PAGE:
Confederate Attorneys General
Wade Keyes Jr.
Wade Keyes Jr. (1821–79) was named assistant attorney general by Benjamin on May 6, 1861. He became a central figure in the Confederate Department of Justice, and he often assumed the responsibilities of the attorney general when the current appointee was absent or in times of transition.
Before taking the position of assistant attorney general under Benjamin, Keyes was a prominent Alabama lawyer who specialized in property cases. Born to wealth and privilege, he was educated at La Grange College and the University of Virginia. His parents financed an extended tour of Europe and, on his return to the United States, arranged for him to study law with several noted Southern attorneys.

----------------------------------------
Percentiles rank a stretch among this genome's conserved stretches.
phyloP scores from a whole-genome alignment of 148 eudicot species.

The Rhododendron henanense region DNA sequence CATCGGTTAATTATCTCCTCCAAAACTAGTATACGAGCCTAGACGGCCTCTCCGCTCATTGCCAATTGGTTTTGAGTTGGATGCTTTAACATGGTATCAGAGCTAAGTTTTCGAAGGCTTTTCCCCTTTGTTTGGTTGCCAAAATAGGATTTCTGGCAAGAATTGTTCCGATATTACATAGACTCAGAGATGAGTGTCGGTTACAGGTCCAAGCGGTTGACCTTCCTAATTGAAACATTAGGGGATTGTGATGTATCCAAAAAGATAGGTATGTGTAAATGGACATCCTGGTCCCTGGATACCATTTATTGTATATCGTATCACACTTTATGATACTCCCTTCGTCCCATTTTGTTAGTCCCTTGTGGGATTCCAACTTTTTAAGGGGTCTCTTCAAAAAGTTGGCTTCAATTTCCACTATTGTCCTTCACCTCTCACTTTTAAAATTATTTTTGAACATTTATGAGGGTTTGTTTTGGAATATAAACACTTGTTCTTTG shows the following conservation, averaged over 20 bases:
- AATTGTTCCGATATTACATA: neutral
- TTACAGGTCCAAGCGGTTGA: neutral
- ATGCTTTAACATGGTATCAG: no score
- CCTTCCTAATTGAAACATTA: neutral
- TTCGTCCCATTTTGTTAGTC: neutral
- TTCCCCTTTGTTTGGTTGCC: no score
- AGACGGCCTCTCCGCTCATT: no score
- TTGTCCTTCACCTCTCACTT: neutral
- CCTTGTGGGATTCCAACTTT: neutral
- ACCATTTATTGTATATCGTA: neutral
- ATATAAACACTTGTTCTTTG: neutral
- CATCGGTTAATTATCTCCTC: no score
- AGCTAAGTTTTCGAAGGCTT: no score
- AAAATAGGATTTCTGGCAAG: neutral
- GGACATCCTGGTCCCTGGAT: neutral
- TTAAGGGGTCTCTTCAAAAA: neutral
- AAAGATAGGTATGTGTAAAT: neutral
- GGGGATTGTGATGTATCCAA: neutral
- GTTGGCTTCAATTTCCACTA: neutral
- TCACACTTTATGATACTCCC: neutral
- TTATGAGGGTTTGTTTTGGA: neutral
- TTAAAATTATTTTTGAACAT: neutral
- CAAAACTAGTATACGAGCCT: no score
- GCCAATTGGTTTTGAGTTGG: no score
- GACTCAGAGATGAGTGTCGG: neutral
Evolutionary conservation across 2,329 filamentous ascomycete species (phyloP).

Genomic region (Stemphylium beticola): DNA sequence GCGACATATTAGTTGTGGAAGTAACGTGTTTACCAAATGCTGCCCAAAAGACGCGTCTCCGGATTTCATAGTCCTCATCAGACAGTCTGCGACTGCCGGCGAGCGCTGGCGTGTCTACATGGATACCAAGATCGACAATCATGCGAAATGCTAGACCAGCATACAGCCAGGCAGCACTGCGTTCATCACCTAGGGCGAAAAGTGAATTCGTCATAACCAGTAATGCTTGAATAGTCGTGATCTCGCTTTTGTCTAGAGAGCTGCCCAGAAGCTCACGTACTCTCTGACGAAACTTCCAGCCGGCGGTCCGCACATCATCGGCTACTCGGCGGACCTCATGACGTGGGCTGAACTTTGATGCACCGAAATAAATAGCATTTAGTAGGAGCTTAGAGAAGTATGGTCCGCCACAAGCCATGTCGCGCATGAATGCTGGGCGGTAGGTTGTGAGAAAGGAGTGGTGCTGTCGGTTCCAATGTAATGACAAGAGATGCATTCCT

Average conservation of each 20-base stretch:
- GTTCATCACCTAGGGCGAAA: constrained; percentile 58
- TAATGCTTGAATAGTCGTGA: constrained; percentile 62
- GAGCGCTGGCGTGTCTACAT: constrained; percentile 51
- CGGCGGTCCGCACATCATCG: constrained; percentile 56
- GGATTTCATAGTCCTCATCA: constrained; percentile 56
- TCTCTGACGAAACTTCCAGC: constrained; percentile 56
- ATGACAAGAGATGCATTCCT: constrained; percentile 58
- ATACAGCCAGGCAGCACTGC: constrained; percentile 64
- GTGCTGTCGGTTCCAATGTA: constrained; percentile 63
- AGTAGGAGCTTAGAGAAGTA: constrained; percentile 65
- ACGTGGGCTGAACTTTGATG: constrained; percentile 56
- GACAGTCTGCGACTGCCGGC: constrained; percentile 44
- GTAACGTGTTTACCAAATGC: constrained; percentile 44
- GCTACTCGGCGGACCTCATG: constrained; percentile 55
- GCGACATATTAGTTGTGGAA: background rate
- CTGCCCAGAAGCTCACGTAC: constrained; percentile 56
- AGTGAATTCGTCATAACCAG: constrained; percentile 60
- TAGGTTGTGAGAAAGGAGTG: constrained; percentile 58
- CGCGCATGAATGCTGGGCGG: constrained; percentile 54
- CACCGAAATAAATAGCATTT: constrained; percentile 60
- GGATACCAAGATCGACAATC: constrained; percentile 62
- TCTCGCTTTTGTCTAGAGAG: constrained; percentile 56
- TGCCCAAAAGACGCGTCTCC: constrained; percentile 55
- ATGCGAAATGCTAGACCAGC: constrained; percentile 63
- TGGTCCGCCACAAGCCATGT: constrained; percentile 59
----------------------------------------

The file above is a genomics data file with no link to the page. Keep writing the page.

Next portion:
Though Keyes directed his efforts to the PRACTICE OF LAW and generally avoided politics, he did hold public office for six years as chancellor of the Southern Division of Alabama. It was during his years in this office that Keyes was first noticed by Benjamin. Benjamin, impressed with Chancellor Keyes's administrative abilities, legal intellect, and writing skills, was instrumental in bringing Keyes into the newly formed Confederate Department of Justice.
In the course of Keyes's service to the Confederate president and cabinet, he authored 24 opinions—both for himself and for other attorneys general—on such diverse subjects as the duties of the attorney general; the treatment of prisoners of war; and, drawing on his former area of expertise, the appropriation of PERSONAL PROPERTY for the war effort. Following Watts's election as governor of Alabama and resignation as attorney general, Keyes stepped in and served as attorney general ad interim from October 2, 1863, to January 1, 1864, when George Davis was able to take the office.
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